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Z Transforms. Another French Mathematician?. Z Transforms. The Z transform is to discrete time systems as the Laplace transform is to continuous time systems. The Fourier transform is the Laplace transform evaluated on the j w axis.

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z transforms

Z Transforms

Another French Mathematician?

slide2

Z Transforms

The Z transform is to discrete time systems as the Laplace transform is to continuous time systems.

The Fourier transform is the Laplace transform evaluated on the jw axis.

The discrete Fourier transform is the Z transform evaluated on a unit circle in the Z transform plane.

slide3

Z Transforms

As with the Laplace and Fourier transforms, the Z transform only if there is a region in the z plane where the Z transform sum converges.

slide4

Z Transforms

The Z transform is a linear operation:

To prove this:

slide5

Z Transforms

The Z transform also has a time shifting property:

This is easily proven:

Changing variables:

slide6

Z Transforms

There is a discrete time unit step function, u(n). This is analogous to the continuous time unit step, u(t):

The discrete time unit step is:

slide7

Z Transforms

We can write a causal signal either this way:

Or like this:

slide8

Z Transforms

Let’s derive some Z transform pairs. First, though, we need several formulas dealing with geometric series.

Here’s a finite geometric series:

Multiplying both sides by a:

slide9

Z Transforms

If we subtract the last equation from the preceding one:

Solving for SN-1:

Note that a can be real, imaginary, or complex, but cannot be equal to 1.

slide10

Z Transforms

Now consider an infinite geometric series:

For this to converge, aN must approach zero as N approaches infinity. In other words,

If this condition is met,

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Z Transforms

if a is complex, it may be written as

In which case r < 1 is equivalent to

slide12

Z Transforms

Now let’s find the Z transform of the discrete time impulse:

So

Now let’s try the shifted impulse, d(n-k):

slide13

Z Transforms

Now, let’s take the causal series:

This converges if

slide14

Z Transforms

Using the formula for an infinite geometric series, and substituting cz-1 for a:

slide15

Z Transforms

Now let’s try this one:

Using Euler’s formula:

slide16

Z Transforms

for c in

But we can substitute

This gives us:

slide17

Z Transforms

But this can be rewritten as:

And this can be simplified as:

slide18

Z Transforms

So we have this transform pair:

A similar derivation yields this:

slide19

Z Transforms

Uniqueness “Problem”

Recall that this is a transform pair:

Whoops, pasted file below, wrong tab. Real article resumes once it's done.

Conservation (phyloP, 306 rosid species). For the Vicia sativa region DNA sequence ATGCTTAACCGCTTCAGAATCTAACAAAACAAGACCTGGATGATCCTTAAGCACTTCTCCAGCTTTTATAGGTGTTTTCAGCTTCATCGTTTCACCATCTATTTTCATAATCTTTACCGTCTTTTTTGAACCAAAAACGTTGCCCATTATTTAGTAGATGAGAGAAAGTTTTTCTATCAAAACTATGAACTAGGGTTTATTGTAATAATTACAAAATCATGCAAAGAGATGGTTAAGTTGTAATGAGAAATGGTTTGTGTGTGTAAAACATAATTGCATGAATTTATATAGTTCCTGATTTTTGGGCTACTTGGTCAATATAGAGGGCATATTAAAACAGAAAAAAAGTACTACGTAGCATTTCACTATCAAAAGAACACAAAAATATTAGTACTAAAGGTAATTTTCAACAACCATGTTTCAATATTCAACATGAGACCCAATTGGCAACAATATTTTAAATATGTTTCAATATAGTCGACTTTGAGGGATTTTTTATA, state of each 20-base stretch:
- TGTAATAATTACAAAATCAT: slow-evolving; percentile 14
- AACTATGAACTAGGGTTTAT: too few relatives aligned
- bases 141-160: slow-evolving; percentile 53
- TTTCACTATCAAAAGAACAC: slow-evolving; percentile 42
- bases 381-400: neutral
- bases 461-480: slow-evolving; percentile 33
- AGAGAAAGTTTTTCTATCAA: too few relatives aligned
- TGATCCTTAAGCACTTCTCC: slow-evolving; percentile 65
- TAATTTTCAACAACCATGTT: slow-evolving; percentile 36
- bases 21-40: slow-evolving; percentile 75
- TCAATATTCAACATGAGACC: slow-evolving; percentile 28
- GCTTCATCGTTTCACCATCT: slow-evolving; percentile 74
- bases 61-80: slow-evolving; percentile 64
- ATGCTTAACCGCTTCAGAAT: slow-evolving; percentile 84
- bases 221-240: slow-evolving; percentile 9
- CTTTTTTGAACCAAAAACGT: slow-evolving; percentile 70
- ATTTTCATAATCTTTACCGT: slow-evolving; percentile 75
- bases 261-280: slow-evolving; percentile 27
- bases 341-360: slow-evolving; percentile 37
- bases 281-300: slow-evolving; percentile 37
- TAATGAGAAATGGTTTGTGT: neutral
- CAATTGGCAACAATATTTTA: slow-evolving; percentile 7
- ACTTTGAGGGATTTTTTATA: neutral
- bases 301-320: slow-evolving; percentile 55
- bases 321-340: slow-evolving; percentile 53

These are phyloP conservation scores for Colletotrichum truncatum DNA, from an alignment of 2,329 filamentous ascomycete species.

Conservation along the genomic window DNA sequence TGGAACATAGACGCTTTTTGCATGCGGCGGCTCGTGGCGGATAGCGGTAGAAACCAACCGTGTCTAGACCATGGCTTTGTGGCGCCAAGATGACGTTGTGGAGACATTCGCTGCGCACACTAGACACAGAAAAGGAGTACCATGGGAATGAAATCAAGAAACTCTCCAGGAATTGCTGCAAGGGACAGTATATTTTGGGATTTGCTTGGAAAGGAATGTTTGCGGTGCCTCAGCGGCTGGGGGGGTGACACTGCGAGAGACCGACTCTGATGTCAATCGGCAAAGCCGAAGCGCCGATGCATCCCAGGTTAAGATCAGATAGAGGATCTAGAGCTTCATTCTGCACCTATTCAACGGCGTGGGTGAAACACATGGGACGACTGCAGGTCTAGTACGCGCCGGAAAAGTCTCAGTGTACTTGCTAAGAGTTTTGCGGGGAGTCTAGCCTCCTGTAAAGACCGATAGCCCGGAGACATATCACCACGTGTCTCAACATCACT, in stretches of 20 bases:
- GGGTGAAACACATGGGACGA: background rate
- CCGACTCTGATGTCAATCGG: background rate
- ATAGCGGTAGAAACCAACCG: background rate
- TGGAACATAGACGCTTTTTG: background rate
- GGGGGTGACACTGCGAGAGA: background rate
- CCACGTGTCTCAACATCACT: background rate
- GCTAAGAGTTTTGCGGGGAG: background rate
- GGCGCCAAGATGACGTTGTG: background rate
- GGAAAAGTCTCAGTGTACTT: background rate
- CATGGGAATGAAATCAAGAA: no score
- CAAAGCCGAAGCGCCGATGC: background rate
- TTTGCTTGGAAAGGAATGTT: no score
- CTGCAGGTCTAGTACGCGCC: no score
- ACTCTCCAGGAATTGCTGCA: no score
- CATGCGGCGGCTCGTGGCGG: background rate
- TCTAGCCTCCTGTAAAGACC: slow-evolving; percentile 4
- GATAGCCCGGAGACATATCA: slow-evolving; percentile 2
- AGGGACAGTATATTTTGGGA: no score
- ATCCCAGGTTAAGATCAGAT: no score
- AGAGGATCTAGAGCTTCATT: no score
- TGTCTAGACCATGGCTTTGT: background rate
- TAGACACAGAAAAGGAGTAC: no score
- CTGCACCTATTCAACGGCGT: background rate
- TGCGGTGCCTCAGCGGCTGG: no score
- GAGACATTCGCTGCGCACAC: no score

Now, consider the “anticausal twin” of cnu(n):

slide20

Z Transforms

This can be rewritten as:

So we can derive its Z transform:

slide21

Z Transforms

But this can also be written as:

So:

Using the geometric series formula:

slide22

Z Transforms

We can rearrange this a bit more:

But, we already derived this:

slide23

Z Transforms

The only difference between the Z transform pairs for the causal series and it’s anticausal twin is the region of convergence - so we need to know which series we’re dealing with. Normally it will be the causal one.

Examples:

slide24

Discrete Time Transfer Function

For a continuous time system, the transfer function is:

For a continuous time system, the transfer function is:

slide25

Discrete Time Transfer Function

We have two ways to find the transfer function:

1. Take the Z transforms of the input and output sequences X(z) and Y(z), then divide Y(z) by X(z)

2. Take the Z transform of the system impulse response sequence:

slide26

Discrete Time Transfer Function

Here’s a difference equation for a generalized discrete time system:

Here’s its Z transform, by inspection:

slide27

Discrete Time Transfer Function

Rearranging,

So the transfer function is:

slide28

Discrete Time Transfer Function

This can also be rewritten as:

This is similar to the way we wrote the transfer function of a continuous time system. The lk’s and pk’s are the zeros and poles, respectively.

slide29

Discrete Time Transfer Function

Since the coefficients (ak and bk) are real numbers, the poles and zeros must either be real, or complex conjugate pairs.

Since the feedback coefficients (ak) of an FIR system are all zero, the denominator of its transfer function is 1. Therefore, an FIR system has no poles. It may be referred to as an all-zero system.

slide30

Discrete Time Transfer Function

Let’s talk about the impulse response for a minute. Suppose we have a discrete-time system with an impulse response h(n), and we drive it with an impulsive input:

Then the response is:

Or, in the Z transform domain,

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